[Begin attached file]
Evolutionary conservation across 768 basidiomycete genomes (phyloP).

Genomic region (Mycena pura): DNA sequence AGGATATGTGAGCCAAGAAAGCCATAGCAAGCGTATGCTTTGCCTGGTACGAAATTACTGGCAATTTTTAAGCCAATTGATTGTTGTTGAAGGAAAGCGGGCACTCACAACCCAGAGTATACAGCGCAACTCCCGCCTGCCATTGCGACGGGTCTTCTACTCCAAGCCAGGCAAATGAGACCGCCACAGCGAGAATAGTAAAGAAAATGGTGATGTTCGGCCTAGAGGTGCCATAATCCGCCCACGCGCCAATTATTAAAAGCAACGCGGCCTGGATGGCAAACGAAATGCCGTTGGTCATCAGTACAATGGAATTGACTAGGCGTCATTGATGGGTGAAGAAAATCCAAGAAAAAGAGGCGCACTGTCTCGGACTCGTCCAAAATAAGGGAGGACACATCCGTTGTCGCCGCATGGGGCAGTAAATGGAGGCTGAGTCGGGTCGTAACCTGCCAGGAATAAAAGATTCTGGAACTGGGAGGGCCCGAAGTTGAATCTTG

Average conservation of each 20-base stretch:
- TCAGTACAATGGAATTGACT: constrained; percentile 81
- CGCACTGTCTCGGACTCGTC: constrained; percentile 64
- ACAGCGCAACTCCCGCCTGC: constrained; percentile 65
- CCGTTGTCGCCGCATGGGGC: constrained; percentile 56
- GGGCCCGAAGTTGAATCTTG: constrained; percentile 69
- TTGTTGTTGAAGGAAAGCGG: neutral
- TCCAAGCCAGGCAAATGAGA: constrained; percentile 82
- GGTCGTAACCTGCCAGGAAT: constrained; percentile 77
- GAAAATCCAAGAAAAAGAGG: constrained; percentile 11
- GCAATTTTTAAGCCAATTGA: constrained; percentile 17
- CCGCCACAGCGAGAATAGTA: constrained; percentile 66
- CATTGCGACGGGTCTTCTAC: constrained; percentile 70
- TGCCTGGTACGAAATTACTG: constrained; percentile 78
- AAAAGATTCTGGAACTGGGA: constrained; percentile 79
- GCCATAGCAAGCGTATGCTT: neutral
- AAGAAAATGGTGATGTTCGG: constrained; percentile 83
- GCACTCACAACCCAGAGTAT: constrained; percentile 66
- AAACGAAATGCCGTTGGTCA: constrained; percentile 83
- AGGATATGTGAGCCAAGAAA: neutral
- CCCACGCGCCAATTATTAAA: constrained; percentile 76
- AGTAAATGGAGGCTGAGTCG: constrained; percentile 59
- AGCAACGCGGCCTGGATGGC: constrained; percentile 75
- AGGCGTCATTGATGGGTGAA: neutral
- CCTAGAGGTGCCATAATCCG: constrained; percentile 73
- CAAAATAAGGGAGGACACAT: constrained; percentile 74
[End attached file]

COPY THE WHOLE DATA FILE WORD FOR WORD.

Evolutionary conservation across 768 basidiomycete genomes (phyloP).

Genomic region (Mycena pura): DNA sequence AGGATATGTGAGCCAAGAAAGCCATAGCAAGCGTATGCTTTGCCTGGTACGAAATTACTGGCAATTTTTAAGCCAATTGATTGTTGTTGAAGGAAAGCGGGCACTCACAACCCAGAGTATACAGCGCAACTCCCGCCTGCCATTGCGACGGGTCTTCTACTCCAAGCCAGGCAAATGAGACCGCCACAGCGAGAATAGTAAAGAAAATGGTGATGTTCGGCCTAGAGGTGCCATAATCCGCCCACGCGCCAATTATTAAAAGCAACGCGGCCTGGATGGCAAACGAAATGCCGTTGGTCATCAGTACAATGGAATTGACTAGGCGTCATTGATGGGTGAAGAAAATCCAAGAAAAAGAGGCGCACTGTCTCGGACTCGTCCAAAATAAGGGAGGACACATCCGTTGTCGCCGCATGGGGCAGTAAATGGAGGCTGAGTCGGGTCGTAACCTGCCAGGAATAAAAGATTCTGGAACTGGGAGGGCCCGAAGTTGAATCTTG

Average conservation of each 20-base stretch:
- TCAGTACAATGGAATTGACT: constrained; percentile 81
- CGCACTGTCTCGGACTCGTC: constrained; percentile 64
- ACAGCGCAACTCCCGCCTGC: constrained; percentile 65
- CCGTTGTCGCCGCATGGGGC: constrained; percentile 56
- GGGCCCGAAGTTGAATCTTG: constrained; percentile 69
- TTGTTGTTGAAGGAAAGCGG: neutral
- TCCAAGCCAGGCAAATGAGA: constrained; percentile 82
- GGTCGTAACCTGCCAGGAAT: constrained; percentile 77
- GAAAATCCAAGAAAAAGAGG: constrained; percentile 11
- GCAATTTTTAAGCCAATTGA: constrained; percentile 17
- CCGCCACAGCGAGAATAGTA: constrained; percentile 66
- CATTGCGACGGGTCTTCTAC: constrained; percentile 70
- TGCCTGGTACGAAATTACTG: constrained; percentile 78
- AAAAGATTCTGGAACTGGGA: constrained; percentile 79
- GCCATAGCAAGCGTATGCTT: neutral
- AAGAAAATGGTGATGTTCGG: constrained; percentile 83
- GCACTCACAACCCAGAGTAT: constrained; percentile 66
- AAACGAAATGCCGTTGGTCA: constrained; percentile 83
- AGGATATGTGAGCCAAGAAA: neutral
- CCCACGCGCCAATTATTAAA: constrained; percentile 76
- AGTAAATGGAGGCTGAGTCG: constrained; percentile 59
- AGCAACGCGGCCTGGATGGC: constrained; percentile 75
- AGGCGTCATTGATGGGTGAA: neutral
- CCTAGAGGTGCCATAATCCG: constrained; percentile 73
- CAAAATAAGGGAGGACACAT: constrained; percentile 74